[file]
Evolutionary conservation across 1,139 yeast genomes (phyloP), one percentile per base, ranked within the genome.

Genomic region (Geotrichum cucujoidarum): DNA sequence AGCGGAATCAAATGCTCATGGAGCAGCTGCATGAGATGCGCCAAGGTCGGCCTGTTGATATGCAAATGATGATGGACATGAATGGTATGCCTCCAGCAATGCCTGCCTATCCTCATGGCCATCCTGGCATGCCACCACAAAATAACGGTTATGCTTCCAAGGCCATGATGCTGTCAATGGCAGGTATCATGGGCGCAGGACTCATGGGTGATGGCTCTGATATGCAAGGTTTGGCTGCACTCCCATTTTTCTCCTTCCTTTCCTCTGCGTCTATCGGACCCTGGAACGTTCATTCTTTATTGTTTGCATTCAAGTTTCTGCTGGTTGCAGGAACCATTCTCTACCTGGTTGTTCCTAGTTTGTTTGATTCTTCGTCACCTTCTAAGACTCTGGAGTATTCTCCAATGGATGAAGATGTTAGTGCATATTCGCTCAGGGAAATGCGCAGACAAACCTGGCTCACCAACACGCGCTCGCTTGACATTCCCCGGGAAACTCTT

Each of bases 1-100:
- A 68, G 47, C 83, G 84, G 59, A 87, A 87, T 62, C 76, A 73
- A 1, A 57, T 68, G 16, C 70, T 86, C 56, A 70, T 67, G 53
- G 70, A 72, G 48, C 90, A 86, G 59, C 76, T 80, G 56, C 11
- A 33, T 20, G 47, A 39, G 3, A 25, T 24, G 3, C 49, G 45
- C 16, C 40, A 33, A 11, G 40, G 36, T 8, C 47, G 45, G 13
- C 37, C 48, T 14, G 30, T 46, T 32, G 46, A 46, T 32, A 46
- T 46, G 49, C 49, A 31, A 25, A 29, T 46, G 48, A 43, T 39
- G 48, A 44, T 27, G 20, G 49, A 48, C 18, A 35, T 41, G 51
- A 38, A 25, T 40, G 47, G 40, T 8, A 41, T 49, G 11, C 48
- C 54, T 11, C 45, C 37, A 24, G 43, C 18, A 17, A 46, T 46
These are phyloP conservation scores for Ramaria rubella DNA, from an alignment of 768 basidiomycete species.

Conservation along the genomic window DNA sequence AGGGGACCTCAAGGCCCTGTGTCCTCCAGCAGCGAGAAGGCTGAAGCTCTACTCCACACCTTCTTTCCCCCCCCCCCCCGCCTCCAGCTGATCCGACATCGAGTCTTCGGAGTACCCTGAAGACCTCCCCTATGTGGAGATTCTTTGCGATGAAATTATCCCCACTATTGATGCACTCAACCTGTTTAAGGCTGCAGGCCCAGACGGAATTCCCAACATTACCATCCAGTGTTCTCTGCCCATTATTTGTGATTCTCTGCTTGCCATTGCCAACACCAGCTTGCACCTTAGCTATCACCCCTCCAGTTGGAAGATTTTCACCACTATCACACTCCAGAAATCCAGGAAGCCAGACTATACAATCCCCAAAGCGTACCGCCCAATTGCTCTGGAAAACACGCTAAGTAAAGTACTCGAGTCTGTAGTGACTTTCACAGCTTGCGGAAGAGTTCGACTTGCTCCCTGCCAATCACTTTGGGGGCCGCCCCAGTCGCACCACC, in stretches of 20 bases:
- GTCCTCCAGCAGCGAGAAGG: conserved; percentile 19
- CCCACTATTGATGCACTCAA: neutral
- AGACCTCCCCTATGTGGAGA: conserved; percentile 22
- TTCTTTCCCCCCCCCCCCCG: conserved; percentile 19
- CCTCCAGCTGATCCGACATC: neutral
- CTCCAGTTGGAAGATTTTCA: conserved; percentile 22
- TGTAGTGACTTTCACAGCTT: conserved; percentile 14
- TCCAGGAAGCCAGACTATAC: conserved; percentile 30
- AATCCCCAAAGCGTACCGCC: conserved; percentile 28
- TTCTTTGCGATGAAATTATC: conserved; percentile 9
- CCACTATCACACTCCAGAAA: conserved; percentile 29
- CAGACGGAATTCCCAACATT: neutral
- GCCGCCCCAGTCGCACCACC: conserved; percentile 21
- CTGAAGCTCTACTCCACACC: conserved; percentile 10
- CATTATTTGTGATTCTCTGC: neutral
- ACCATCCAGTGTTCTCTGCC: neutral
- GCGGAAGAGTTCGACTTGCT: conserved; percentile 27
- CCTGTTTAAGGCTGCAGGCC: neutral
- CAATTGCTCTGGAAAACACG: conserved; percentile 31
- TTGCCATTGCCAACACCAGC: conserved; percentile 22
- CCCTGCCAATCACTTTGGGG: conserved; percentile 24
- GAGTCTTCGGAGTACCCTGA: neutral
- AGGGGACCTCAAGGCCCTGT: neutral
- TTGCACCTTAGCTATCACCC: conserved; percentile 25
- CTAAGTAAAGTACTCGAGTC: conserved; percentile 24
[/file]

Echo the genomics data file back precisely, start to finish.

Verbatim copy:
Evolutionary conservation across 1,139 yeast genomes (phyloP), one percentile per base, ranked within the genome.

Genomic region (Geotrichum cucujoidarum): DNA sequence AGCGGAATCAAATGCTCATGGAGCAGCTGCATGAGATGCGCCAAGGTCGGCCTGTTGATATGCAAATGATGATGGACATGAATGGTATGCCTCCAGCAATGCCTGCCTATCCTCATGGCCATCCTGGCATGCCACCACAAAATAACGGTTATGCTTCCAAGGCCATGATGCTGTCAATGGCAGGTATCATGGGCGCAGGACTCATGGGTGATGGCTCTGATATGCAAGGTTTGGCTGCACTCCCATTTTTCTCCTTCCTTTCCTCTGCGTCTATCGGACCCTGGAACGTTCATTCTTTATTGTTTGCATTCAAGTTTCTGCTGGTTGCAGGAACCATTCTCTACCTGGTTGTTCCTAGTTTGTTTGATTCTTCGTCACCTTCTAAGACTCTGGAGTATTCTCCAATGGATGAAGATGTTAGTGCATATTCGCTCAGGGAAATGCGCAGACAAACCTGGCTCACCAACACGCGCTCGCTTGACATTCCCCGGGAAACTCTT

Each of bases 1-100:
- A 68, G 47, C 83, G 84, G 59, A 87, A 87, T 62, C 76, A 73
- A 1, A 57, T 68, G 16, C 70, T 86, C 56, A 70, T 67, G 53
- G 70, A 72, G 48, C 90, A 86, G 59, C 76, T 80, G 56, C 11
- A 33, T 20, G 47, A 39, G 3, A 25, T 24, G 3, C 49, G 45
- C 16, C 40, A 33, A 11, G 40, G 36, T 8, C 47, G 45, G 13
- C 37, C 48, T 14, G 30, T 46, T 32, G 46, A 46, T 32, A 46
- T 46, G 49, C 49, A 31, A 25, A 29, T 46, G 48, A 43, T 39
- G 48, A 44, T 27, G 20, G 49, A 48, C 18, A 35, T 41, G 51
- A 38, A 25, T 40, G 47, G 40, T 8, A 41, T 49, G 11, C 48
- C 54, T 11, C 45, C 37, A 24, G 43, C 18, A 17, A 46, T 46
These are phyloP conservation scores for Ramaria rubella DNA, from an alignment of 768 basidiomycete species.

Conservation along the genomic window DNA sequence AGGGGACCTCAAGGCCCTGTGTCCTCCAGCAGCGAGAAGGCTGAAGCTCTACTCCACACCTTCTTTCCCCCCCCCCCCCGCCTCCAGCTGATCCGACATCGAGTCTTCGGAGTACCCTGAAGACCTCCCCTATGTGGAGATTCTTTGCGATGAAATTATCCCCACTATTGATGCACTCAACCTGTTTAAGGCTGCAGGCCCAGACGGAATTCCCAACATTACCATCCAGTGTTCTCTGCCCATTATTTGTGATTCTCTGCTTGCCATTGCCAACACCAGCTTGCACCTTAGCTATCACCCCTCCAGTTGGAAGATTTTCACCACTATCACACTCCAGAAATCCAGGAAGCCAGACTATACAATCCCCAAAGCGTACCGCCCAATTGCTCTGGAAAACACGCTAAGTAAAGTACTCGAGTCTGTAGTGACTTTCACAGCTTGCGGAAGAGTTCGACTTGCTCCCTGCCAATCACTTTGGGGGCCGCCCCAGTCGCACCACC, in stretches of 20 bases:
- GTCCTCCAGCAGCGAGAAGG: conserved; percentile 19
- CCCACTATTGATGCACTCAA: neutral
- AGACCTCCCCTATGTGGAGA: conserved; percentile 22
- TTCTTTCCCCCCCCCCCCCG: conserved; percentile 19
- CCTCCAGCTGATCCGACATC: neutral
- CTCCAGTTGGAAGATTTTCA: conserved; percentile 22
- TGTAGTGACTTTCACAGCTT: conserved; percentile 14
- TCCAGGAAGCCAGACTATAC: conserved; percentile 30
- AATCCCCAAAGCGTACCGCC: conserved; percentile 28
- TTCTTTGCGATGAAATTATC: conserved; percentile 9
- CCACTATCACACTCCAGAAA: conserved; percentile 29
- CAGACGGAATTCCCAACATT: neutral
- GCCGCCCCAGTCGCACCACC: conserved; percentile 21
- CTGAAGCTCTACTCCACACC: conserved; percentile 10
- CATTATTTGTGATTCTCTGC: neutral
- ACCATCCAGTGTTCTCTGCC: neutral
- GCGGAAGAGTTCGACTTGCT: conserved; percentile 27
- CCTGTTTAAGGCTGCAGGCC: neutral
- CAATTGCTCTGGAAAACACG: conserved; percentile 31
- TTGCCATTGCCAACACCAGC: conserved; percentile 22
- CCCTGCCAATCACTTTGGGG: conserved; percentile 24
- GAGTCTTCGGAGTACCCTGA: neutral
- AGGGGACCTCAAGGCCCTGT: neutral
- TTGCACCTTAGCTATCACCC: conserved; percentile 25
- CTAAGTAAAGTACTCGAGTC: conserved; percentile 24